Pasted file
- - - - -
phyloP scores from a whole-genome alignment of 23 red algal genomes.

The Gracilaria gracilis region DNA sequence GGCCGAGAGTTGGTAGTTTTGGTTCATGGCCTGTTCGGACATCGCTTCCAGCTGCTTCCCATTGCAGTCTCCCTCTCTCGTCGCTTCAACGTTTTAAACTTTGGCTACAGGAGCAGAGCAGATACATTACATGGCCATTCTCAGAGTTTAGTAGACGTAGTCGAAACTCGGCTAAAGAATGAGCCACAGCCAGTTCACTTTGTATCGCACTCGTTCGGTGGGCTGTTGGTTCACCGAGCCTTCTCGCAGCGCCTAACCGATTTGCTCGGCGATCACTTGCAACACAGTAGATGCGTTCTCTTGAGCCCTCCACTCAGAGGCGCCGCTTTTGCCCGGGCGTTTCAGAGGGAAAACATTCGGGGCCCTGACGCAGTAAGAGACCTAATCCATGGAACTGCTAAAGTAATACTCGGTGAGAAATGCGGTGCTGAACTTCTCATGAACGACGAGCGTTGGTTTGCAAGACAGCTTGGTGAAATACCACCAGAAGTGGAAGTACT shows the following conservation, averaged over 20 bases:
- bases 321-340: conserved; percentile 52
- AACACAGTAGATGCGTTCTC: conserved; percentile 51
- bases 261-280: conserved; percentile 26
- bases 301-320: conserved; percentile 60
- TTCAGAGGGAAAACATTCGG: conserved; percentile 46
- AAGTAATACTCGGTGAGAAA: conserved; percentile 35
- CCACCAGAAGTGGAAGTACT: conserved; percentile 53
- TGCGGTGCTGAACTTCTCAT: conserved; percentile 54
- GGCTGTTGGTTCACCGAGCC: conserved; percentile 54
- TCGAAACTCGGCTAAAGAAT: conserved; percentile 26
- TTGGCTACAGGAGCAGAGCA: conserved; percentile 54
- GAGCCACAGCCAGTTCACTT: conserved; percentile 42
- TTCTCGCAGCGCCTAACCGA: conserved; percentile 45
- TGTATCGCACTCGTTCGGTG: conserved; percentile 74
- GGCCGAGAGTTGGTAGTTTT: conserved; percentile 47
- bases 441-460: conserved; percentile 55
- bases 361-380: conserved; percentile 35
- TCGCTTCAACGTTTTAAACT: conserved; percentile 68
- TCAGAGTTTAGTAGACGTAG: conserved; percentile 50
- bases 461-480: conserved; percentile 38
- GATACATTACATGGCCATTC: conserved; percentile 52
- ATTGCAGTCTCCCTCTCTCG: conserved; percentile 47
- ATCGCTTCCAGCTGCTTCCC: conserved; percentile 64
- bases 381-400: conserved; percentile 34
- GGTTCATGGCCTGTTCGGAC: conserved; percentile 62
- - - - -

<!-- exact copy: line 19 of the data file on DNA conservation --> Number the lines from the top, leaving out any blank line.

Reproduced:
- bases 361-380: conserved; percentile 35